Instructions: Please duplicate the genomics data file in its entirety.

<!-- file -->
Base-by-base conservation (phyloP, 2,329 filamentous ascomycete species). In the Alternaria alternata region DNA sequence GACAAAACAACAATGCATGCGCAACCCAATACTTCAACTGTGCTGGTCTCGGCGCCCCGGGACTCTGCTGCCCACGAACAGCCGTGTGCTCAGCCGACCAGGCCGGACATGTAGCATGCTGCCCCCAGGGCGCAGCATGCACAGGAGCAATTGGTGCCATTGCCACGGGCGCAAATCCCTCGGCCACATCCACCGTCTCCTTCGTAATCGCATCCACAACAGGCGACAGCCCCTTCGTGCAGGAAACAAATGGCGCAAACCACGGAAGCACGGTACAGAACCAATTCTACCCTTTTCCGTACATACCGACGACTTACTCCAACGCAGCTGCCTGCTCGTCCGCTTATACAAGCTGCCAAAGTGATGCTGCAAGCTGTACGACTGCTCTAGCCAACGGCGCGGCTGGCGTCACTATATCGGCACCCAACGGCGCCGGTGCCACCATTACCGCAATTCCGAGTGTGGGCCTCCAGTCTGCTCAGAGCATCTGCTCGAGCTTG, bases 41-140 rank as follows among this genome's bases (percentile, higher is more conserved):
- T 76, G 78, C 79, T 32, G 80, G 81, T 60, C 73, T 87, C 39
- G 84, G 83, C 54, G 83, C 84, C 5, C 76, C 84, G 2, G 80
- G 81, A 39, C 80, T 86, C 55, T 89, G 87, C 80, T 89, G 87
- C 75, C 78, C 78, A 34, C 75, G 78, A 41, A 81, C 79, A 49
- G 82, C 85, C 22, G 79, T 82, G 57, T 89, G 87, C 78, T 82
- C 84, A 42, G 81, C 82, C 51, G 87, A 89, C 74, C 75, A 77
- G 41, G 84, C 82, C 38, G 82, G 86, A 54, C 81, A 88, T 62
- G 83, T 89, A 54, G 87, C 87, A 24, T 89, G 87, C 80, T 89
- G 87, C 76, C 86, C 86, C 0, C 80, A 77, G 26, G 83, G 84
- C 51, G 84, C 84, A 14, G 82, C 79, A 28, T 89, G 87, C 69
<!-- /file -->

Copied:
Base-by-base conservation (phyloP, 2,329 filamentous ascomycete species). In the Alternaria alternata region DNA sequence GACAAAACAACAATGCATGCGCAACCCAATACTTCAACTGTGCTGGTCTCGGCGCCCCGGGACTCTGCTGCCCACGAACAGCCGTGTGCTCAGCCGACCAGGCCGGACATGTAGCATGCTGCCCCCAGGGCGCAGCATGCACAGGAGCAATTGGTGCCATTGCCACGGGCGCAAATCCCTCGGCCACATCCACCGTCTCCTTCGTAATCGCATCCACAACAGGCGACAGCCCCTTCGTGCAGGAAACAAATGGCGCAAACCACGGAAGCACGGTACAGAACCAATTCTACCCTTTTCCGTACATACCGACGACTTACTCCAACGCAGCTGCCTGCTCGTCCGCTTATACAAGCTGCCAAAGTGATGCTGCAAGCTGTACGACTGCTCTAGCCAACGGCGCGGCTGGCGTCACTATATCGGCACCCAACGGCGCCGGTGCCACCATTACCGCAATTCCGAGTGTGGGCCTCCAGTCTGCTCAGAGCATCTGCTCGAGCTTG, bases 41-140 rank as follows among this genome's bases (percentile, higher is more conserved):
- T 76, G 78, C 79, T 32, G 80, G 81, T 60, C 73, T 87, C 39
- G 84, G 83, C 54, G 83, C 84, C 5, C 76, C 84, G 2, G 80
- G 81, A 39, C 80, T 86, C 55, T 89, G 87, C 80, T 89, G 87
- C 75, C 78, C 78, A 34, C 75, G 78, A 41, A 81, C 79, A 49
- G 82, C 85, C 22, G 79, T 82, G 57, T 89, G 87, C 78, T 82
- C 84, A 42, G 81, C 82, C 51, G 87, A 89, C 74, C 75, A 77
- G 41, G 84, C 82, C 38, G 82, G 86, A 54, C 81, A 88, T 62
- G 83, T 89, A 54, G 87, C 87, A 24, T 89, G 87, C 80, T 89
- G 87, C 76, C 86, C 86, C 0, C 80, A 77, G 26, G 83, G 84
- C 51, G 84, C 84, A 14, G 82, C 79, A 28, T 89, G 87, C 69